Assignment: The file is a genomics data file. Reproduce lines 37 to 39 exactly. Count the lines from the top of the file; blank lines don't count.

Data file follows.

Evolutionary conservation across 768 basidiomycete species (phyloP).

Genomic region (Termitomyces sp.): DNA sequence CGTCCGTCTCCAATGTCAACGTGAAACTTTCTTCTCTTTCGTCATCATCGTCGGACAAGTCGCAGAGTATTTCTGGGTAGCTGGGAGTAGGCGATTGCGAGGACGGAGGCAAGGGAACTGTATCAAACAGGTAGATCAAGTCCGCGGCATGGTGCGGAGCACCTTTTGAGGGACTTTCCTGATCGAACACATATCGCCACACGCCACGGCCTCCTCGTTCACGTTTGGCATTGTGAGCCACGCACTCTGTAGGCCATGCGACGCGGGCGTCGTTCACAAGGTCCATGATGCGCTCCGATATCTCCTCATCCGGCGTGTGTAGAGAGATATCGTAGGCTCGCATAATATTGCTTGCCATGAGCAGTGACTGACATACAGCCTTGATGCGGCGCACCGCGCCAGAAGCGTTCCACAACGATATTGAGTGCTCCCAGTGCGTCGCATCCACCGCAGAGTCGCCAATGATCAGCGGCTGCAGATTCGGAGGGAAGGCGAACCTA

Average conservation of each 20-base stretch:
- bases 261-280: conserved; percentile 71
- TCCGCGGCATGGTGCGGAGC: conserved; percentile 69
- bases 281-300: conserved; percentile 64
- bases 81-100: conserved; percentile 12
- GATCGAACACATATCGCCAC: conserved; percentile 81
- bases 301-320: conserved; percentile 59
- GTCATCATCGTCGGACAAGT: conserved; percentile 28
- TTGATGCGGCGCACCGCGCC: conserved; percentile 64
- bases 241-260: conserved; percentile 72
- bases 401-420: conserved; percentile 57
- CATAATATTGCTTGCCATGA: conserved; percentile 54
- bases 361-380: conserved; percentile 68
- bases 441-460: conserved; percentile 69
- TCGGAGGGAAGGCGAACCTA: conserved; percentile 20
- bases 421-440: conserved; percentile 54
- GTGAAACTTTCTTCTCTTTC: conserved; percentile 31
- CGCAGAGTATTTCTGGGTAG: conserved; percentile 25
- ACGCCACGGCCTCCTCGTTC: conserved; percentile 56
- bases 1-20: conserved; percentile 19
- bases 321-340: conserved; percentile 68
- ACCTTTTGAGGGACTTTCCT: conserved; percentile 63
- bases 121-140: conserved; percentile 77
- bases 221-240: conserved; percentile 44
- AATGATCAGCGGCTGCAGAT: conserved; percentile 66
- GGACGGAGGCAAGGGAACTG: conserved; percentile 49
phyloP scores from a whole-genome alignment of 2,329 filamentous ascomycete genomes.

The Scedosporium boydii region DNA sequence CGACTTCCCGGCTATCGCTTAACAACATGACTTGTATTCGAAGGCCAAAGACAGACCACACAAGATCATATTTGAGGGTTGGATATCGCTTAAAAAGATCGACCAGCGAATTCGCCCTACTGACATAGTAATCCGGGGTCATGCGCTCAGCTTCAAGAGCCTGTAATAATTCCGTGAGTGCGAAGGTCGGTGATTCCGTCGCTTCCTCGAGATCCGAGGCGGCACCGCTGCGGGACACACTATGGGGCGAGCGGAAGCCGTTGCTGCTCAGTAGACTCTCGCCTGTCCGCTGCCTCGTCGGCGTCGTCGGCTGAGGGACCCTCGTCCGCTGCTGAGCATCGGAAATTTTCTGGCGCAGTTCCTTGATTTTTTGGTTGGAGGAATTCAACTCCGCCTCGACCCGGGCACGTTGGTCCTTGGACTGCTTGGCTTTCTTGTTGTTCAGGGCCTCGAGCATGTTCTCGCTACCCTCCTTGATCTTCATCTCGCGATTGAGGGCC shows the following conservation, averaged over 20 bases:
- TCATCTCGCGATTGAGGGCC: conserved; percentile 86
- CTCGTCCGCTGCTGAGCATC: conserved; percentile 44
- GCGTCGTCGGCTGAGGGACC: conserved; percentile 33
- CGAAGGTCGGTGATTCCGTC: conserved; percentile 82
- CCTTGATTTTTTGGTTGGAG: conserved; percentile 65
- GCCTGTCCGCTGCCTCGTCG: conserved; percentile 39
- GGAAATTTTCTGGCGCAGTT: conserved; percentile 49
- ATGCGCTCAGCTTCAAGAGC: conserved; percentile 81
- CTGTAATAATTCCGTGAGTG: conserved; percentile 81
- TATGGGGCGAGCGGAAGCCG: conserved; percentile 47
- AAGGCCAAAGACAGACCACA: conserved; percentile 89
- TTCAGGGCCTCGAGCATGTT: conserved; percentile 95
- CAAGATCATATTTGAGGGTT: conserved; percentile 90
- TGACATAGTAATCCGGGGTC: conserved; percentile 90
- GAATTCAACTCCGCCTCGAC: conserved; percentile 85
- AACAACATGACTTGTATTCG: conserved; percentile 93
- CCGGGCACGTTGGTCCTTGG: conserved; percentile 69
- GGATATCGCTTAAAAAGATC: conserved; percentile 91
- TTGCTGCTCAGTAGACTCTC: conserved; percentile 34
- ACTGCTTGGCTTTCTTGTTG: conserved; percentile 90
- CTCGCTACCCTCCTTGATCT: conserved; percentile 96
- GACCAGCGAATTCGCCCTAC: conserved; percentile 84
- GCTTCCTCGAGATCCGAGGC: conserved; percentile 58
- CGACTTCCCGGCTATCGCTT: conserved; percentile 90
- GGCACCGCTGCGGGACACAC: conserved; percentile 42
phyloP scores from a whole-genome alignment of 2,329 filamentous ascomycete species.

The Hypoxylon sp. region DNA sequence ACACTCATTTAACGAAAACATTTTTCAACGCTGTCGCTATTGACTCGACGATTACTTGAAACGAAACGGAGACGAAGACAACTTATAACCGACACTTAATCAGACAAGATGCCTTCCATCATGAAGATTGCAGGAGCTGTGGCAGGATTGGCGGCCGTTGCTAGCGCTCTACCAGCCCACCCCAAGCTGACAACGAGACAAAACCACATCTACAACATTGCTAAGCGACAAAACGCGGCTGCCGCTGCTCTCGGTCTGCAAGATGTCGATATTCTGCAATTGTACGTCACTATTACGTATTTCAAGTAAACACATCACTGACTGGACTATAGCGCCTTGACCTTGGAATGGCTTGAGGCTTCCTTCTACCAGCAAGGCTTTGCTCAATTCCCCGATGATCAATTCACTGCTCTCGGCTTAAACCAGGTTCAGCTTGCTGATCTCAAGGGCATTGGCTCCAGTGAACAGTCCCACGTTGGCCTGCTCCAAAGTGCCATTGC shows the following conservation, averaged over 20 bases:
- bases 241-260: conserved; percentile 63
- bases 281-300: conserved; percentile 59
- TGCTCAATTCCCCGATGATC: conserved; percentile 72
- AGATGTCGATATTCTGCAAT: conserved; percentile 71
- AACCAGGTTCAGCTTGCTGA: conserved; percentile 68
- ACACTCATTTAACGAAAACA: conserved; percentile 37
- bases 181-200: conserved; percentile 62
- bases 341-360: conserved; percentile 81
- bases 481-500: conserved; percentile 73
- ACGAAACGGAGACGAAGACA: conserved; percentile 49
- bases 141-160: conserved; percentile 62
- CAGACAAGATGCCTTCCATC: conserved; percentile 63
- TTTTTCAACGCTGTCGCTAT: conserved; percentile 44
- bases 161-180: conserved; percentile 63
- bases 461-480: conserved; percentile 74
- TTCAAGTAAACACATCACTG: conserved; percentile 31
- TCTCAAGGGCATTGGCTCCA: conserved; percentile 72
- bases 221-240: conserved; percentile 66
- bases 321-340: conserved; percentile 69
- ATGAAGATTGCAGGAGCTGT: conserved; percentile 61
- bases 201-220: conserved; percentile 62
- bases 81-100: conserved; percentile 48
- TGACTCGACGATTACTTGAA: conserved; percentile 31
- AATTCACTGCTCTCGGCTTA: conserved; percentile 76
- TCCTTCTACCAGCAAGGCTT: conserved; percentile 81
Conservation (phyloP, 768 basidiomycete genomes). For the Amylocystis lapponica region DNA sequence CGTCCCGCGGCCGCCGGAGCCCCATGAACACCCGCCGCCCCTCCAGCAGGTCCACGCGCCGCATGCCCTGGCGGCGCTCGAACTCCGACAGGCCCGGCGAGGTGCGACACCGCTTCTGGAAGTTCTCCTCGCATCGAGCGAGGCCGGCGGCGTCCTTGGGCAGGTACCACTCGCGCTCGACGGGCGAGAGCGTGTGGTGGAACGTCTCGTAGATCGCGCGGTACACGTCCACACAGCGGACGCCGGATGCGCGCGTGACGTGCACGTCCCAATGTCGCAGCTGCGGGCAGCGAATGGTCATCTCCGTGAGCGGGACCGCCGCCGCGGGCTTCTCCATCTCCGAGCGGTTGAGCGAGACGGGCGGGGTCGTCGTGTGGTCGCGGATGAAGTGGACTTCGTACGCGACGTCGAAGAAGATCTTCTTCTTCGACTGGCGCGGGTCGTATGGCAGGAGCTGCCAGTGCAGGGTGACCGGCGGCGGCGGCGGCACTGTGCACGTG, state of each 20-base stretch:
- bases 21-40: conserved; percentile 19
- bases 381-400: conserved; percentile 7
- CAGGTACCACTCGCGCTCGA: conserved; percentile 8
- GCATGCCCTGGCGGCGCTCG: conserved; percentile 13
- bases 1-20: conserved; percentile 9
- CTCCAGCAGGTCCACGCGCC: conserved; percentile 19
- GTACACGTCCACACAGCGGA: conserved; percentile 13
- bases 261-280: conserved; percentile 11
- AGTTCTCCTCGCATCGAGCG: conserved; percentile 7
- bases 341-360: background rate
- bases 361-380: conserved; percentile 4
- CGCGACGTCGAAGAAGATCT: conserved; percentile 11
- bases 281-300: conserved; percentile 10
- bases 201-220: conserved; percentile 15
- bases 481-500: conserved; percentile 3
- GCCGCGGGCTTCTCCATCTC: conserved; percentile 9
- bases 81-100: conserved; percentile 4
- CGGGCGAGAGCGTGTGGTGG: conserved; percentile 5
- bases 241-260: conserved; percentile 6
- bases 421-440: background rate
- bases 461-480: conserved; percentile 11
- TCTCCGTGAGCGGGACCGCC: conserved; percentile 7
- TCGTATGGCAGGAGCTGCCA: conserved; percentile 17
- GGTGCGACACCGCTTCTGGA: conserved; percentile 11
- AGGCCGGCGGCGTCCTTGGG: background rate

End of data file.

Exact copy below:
- GGAAATTTTCTGGCGCAGTT: conserved; percentile 49
- ATGCGCTCAGCTTCAAGAGC: conserved; percentile 81
- CTGTAATAATTCCGTGAGTG: conserved; percentile 81